Such a treat, earlier this week, attending one of Kew Gardens’ Meet the Experts Tours.
Every Tuesday throughout the year (or probably pretty much), you are delivered into the hands of one of their Experts for a private tour of one aspect of the work going on at Kew. This month they are talking everything snowdrops (it is Carnivorous plants next month – the link is at the end of the blog for further information).
Small groups, 15 as a usual maximum, and a rather random process of allocating tickets (free – amazing – but no early/pre-booking, open to all and therefore possibly going to be a victim of its own success though there are plans to tweak the system).
This was my first such tour – I attended the Fritillaria Open Day a couple of years ago which gave access to some of the private areas such as the Alpine Yard and this peaked my interest to head there this week. Plus it was such a dull day that I was in danger of staying home and ironing, possibly popping out to the supermarket and wasting my one day off. And it is not everyday that you get to meet such distinguished academics who are giving up their time to talk to us. I shall try to get to the next ones in February and beyond.
My interest in snowdrops is quite general – I appreciate them, go a little out of my way to photograph them whenever I am out and about, pay closer attention at the early RHS Spring Fairs in London – there is one such show next month where they will be exhibited in abundance. But I don’t grow any at home (though this is mostly because of the garden design and lack of open ground) and this, now, may well change (see the RHS Early Spring Show).
I’m not a budding Galanthophile, willing to pay huge sums for a single bulb (the highest price paid for that was over £1,300 last year for a yellow snowdrop called Golden Fleece – references in the links below to Galanthomania – akin to Tulip mania in 16th Century Holland) but some of the more vigorous species and cultivars, well I may find a space for somehow and be a lot more confident of keeping them happy.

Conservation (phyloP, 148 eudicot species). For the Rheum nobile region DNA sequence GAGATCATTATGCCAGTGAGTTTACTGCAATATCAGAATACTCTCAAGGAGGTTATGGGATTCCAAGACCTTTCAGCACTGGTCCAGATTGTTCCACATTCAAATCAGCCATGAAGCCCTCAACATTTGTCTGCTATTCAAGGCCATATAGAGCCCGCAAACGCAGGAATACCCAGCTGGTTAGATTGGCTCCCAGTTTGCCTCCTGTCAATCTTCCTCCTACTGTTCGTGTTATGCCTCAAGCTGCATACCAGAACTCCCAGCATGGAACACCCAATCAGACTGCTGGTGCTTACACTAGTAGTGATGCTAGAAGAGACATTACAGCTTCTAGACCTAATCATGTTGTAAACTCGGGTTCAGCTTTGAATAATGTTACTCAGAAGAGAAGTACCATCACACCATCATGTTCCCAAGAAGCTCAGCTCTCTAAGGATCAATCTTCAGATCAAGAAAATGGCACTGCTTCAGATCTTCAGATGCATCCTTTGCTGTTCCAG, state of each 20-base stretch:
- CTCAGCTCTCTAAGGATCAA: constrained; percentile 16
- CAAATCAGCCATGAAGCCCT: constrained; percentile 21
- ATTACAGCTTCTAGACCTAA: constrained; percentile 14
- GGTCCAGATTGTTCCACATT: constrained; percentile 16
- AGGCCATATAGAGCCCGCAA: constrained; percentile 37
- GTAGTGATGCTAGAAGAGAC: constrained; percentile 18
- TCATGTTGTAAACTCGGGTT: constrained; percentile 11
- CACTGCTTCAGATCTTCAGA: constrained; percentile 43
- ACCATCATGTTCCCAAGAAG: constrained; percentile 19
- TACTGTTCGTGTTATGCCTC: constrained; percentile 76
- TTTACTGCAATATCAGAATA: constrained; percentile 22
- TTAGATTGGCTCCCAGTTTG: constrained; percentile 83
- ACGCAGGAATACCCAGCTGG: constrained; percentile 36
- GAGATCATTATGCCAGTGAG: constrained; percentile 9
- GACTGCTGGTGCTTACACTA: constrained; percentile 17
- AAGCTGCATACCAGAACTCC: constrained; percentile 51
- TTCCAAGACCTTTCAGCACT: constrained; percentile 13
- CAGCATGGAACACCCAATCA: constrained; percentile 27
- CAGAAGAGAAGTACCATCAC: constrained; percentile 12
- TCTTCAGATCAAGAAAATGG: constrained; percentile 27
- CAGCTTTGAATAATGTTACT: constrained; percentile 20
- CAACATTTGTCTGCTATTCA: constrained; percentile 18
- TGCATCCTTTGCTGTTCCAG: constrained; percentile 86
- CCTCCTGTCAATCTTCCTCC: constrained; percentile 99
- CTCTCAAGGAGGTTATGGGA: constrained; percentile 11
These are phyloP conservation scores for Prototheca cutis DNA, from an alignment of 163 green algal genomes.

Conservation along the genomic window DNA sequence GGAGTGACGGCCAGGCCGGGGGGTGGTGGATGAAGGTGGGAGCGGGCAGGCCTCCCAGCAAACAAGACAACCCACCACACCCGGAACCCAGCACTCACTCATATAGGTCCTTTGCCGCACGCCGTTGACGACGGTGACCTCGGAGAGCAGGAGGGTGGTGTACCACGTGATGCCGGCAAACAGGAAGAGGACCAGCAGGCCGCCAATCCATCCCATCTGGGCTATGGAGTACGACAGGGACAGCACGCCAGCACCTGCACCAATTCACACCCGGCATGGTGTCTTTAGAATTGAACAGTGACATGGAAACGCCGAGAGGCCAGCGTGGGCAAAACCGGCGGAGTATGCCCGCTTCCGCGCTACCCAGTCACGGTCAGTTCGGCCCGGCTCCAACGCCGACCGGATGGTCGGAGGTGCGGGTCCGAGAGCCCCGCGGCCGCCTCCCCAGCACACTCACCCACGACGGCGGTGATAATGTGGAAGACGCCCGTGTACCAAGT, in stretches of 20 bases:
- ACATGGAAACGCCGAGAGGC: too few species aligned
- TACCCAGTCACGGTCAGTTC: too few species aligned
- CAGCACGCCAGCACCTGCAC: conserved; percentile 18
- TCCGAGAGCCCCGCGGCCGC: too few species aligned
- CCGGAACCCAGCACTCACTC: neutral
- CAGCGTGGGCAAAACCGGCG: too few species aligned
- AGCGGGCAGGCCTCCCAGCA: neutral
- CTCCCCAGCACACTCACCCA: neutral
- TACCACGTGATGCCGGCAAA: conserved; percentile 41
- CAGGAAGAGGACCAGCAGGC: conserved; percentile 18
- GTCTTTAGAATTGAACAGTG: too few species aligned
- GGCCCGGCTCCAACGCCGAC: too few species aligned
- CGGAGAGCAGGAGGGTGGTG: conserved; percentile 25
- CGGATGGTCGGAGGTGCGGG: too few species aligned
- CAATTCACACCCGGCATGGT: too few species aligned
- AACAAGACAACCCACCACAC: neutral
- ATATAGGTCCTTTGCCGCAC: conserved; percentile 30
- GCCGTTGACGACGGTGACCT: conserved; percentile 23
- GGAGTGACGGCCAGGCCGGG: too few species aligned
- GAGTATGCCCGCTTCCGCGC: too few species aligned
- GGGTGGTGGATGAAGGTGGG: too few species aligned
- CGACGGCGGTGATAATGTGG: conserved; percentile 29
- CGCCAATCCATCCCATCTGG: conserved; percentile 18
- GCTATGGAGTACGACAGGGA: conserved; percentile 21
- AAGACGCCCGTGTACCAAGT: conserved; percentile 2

But to the tour. We were introduced to Aaron P. Davis, who from his PHD days has had a long-standing interest in snowdrops and his thesis formed the basis of a book in 1999 which he has subsequently updated and which will probably be revised in the years to come. Describing the 20 species and 100 cultivars or so in 1999, the latter figure increased to 250 in the update and soon, this figure may reach 1,000. Plus there is a new species, described by him, Galanthus trojanus – but more of that later.
We began in the Rock Garden where the snowdrop collection was just beginning to show itself. Actually, that is not true – some of the collection was already over for some species begin flowering in November/December and are already sheltering underground now, slumbering. Without looking it up however, I’m afraid I can’t remember the name of the one pointed out – G. reginae-olgae? I do recall photographing a snowdrop in late autumn (for Instagram or Twitter most likely) that had ‘Autumn’ in the name … Autumn Beauty. And it is.